We would like to ensure that you are still receiving content that you find useful – please confirm that you would like to continue to receive ILO newsletters.
27 October 2003
Repsol YPF, Syntroleum and Ivanhoe Energy have signed an agreement to carry out a pre-feasibility study on the execution of a project regarding gas to liquid production (GTL) in Bolivia.
The agreement provides for financial and technical studies to be undertaken with a view to analyzing the viability of the installation of a GTL plant in the city of Tarija. It is estimated that the study will take six months to complete and will cost the investor companies around $1 million.
If all findings are positive, the parties will initiate negotiations to draw up a joint venture contract for the construction of a $3 million plant, which will produce 150,000 fuel barrels, of which 90,000 would be exclusively diesel and naphtha. Additionally, 60,000 barrels of other natural gas derivatives would be produced, and a petrochemical urea and raw material plant would be constructed for agro-industrial activities.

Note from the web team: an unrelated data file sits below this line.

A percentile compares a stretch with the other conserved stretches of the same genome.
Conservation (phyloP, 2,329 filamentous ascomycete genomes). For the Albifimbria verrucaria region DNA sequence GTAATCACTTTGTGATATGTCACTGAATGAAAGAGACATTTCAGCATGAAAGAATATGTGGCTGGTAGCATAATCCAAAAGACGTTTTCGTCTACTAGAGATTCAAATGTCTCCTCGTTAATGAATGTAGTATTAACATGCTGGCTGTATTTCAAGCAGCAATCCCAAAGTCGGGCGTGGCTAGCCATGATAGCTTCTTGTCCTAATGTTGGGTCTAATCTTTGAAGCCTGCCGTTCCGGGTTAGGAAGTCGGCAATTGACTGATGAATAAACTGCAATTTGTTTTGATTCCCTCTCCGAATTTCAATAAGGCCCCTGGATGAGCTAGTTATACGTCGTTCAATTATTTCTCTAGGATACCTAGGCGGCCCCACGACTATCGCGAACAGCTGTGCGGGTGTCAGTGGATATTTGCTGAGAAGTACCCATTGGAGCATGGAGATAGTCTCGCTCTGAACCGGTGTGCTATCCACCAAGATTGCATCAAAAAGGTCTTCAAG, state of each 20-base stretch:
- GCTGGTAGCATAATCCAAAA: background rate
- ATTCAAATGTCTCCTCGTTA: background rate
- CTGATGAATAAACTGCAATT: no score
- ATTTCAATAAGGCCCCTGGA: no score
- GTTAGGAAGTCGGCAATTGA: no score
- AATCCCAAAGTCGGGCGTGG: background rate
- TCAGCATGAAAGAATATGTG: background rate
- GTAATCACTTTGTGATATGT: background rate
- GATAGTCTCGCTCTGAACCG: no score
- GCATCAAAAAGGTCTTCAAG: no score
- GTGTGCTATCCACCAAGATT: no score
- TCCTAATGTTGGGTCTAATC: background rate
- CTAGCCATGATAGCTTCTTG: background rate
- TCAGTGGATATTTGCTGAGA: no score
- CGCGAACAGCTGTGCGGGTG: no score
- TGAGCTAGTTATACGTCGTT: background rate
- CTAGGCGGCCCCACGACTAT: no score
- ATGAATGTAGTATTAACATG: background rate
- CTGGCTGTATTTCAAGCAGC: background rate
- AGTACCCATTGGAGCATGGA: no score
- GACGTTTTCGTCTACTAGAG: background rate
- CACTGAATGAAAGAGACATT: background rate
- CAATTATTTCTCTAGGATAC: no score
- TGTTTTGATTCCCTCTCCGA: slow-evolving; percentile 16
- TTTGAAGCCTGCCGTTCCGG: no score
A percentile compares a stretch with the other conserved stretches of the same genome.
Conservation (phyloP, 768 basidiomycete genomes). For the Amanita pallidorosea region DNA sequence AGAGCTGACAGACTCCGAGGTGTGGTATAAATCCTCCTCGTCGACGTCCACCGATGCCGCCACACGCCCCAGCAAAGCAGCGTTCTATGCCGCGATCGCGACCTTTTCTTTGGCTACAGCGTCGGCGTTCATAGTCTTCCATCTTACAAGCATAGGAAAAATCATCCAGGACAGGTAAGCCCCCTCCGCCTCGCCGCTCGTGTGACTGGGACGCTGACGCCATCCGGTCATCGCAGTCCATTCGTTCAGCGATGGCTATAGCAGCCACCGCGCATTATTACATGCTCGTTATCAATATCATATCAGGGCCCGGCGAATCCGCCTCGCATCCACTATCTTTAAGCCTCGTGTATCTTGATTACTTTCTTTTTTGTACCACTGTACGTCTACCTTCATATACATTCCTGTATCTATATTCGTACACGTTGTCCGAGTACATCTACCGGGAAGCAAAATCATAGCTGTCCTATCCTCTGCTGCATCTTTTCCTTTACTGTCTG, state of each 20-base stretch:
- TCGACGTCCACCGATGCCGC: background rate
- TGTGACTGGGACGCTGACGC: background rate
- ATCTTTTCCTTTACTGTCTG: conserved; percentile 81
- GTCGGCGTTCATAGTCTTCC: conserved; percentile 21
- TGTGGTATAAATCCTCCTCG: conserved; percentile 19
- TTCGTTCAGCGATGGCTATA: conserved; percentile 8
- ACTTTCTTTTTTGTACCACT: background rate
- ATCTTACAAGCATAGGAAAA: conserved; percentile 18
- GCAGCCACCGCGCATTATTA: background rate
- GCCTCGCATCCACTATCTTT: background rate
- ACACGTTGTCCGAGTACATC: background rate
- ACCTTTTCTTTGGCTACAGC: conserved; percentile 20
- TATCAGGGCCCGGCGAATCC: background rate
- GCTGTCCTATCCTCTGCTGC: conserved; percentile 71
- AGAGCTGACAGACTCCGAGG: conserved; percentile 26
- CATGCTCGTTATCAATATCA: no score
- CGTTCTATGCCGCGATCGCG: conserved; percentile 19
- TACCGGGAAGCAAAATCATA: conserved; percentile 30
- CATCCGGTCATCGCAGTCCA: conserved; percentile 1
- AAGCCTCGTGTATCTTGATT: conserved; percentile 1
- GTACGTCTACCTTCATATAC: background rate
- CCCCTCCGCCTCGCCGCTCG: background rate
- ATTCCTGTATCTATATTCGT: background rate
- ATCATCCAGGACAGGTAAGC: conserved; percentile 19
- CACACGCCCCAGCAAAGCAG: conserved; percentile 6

Hydrocarbons Minister Jorge Berindoague has referred to the installation of the plant as a "national priority" and has indicated that a new set of regulations, rather than modifications to the existing Hydrocarbons Law, is likely.
The project is set to reap many benefits for Bolivia, not least an annual income of $500 million and an increase in the production of diesel, which would mean an end to dependency on imported diesel, plus increased availability for the domestic market and future exportation opportunities.
For further information on this topic please contact Riccardo Indacochea or Lorena Otero or Iver von Borries at Indacochea & Asociados, Abogados by telephone (+591 3 535 356) or by fax (+591 3 581 200) or by email (email@example.com or firstname.lastname@example.org or email@example.com).
The materials contained on this website are for general information purposes only and are subject to the disclaimer.
ILO is a premium online legal update service for major companies and law firms worldwide. In-house corporate counsel and other users of legal services, as well as law firm partners, qualify for a free subscription.
Ricardo Indacochea San Martin